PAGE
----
Whether it’s the many proverbs about love and the way to a man’s heart is through his stomach, it is no hidden secret that you learn a lot about a culture and people in general through food. That’s why when I travel, I’ll try everything at least once. Also, I try to snag one or two recipes while traveling as I find them as the cheapest and longest lasting souvenirs.

On my recent trips to Cuba, I have had the opportunity to enjoy many mojitos, roasted pork, yuca, plantains, and of course rice and beans.  In this post, I would like to highlight one of Cuba’s most typical side dishes called Moros y Cristianos (The Moors and the Christians). Many would compare this to dirty rice from the Southern States or even Arroz Congri from some of the other Caribbean Islands. **As an insider’s tip, this dish has many nicknames: moros, congri, or arroz moro.

So, get ready, check your kitchens, and learn how to make one of the staples of Cuban Cuisine, Moros y Cristianos.



Preparation Time: 30 Minutes

Cooking Steps:

  1. Dice all onions, peppers, and ham into rough cubes
  2. Chop the garlic and leave the skins on the cloves to add more Cuban sabor (flavor)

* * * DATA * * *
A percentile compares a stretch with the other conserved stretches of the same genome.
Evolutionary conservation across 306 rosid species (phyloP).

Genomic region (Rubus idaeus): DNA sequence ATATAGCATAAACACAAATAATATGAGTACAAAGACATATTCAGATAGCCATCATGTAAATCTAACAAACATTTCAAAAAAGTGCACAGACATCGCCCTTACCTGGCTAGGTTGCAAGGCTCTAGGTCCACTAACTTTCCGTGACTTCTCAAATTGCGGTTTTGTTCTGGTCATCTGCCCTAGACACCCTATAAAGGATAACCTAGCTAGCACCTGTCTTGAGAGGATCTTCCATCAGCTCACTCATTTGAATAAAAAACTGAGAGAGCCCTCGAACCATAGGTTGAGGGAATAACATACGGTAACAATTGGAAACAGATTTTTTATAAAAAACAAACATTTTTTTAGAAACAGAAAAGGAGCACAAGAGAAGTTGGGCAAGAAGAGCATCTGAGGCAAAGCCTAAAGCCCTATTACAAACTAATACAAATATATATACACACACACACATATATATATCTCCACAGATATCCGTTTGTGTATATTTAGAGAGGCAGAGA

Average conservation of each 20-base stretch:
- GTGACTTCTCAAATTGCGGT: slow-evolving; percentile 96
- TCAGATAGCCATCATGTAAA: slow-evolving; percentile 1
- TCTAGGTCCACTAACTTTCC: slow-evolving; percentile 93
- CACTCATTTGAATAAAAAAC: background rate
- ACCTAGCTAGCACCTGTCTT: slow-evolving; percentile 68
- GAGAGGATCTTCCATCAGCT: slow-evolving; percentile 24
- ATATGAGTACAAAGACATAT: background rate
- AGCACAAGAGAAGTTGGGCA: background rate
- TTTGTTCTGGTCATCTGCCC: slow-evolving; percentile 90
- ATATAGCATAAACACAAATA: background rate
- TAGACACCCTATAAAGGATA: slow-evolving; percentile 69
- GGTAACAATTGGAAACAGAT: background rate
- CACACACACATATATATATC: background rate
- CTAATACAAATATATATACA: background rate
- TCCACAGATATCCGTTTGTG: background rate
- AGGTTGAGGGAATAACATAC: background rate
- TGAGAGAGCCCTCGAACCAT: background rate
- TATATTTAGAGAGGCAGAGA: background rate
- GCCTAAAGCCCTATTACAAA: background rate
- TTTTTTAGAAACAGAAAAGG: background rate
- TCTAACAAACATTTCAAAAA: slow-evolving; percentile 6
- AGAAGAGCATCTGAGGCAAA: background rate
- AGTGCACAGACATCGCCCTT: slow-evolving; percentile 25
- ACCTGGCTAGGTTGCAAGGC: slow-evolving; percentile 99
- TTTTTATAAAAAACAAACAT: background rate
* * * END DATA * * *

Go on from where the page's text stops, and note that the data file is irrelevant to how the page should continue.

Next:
3. Add oil to the hot rice cooker
  4. Add the vegetables, ham, and garlic to the rice cooker to sautee all together while stirring with the slotted spoon
  5. Add the dry white wine and stir
  6. Add the rice and beans in their own broth and stir
  7. Peel the basil sprigs and place the full leaves in the rice cooker and stir
  8. 1 cup of salted water (**Rule of thumb is to flavor the water/broth to the same flavor as salt water of the ocean. Add salt to the cup of water and taste. Remember to do the same to the black beans and its broth as well.)
  9. Let the mixture cook for 30 minutes until the rice is fully cooked
  10. Serve as a side dish for other Cuban Cuisine favorites such as roasted pork, roja vieja, or other.

I hope that you have success with this Cuban Cuisine 101 lesson on Moros y Cristianos. If you have questions about the process, please comment. Here’s another couple recipes, I’ve highlighted in the past: Tortilla Española and Pisco Sour.

As would be typical in Cuba, Buen Provecho (enjoy your meal)!

As always, stay tuned to more stories from Cuba, the Midwest, and other destinations by connecting with me on FacebookTwitter, Google+, and YouTube.

Here’s to more good times and good stories.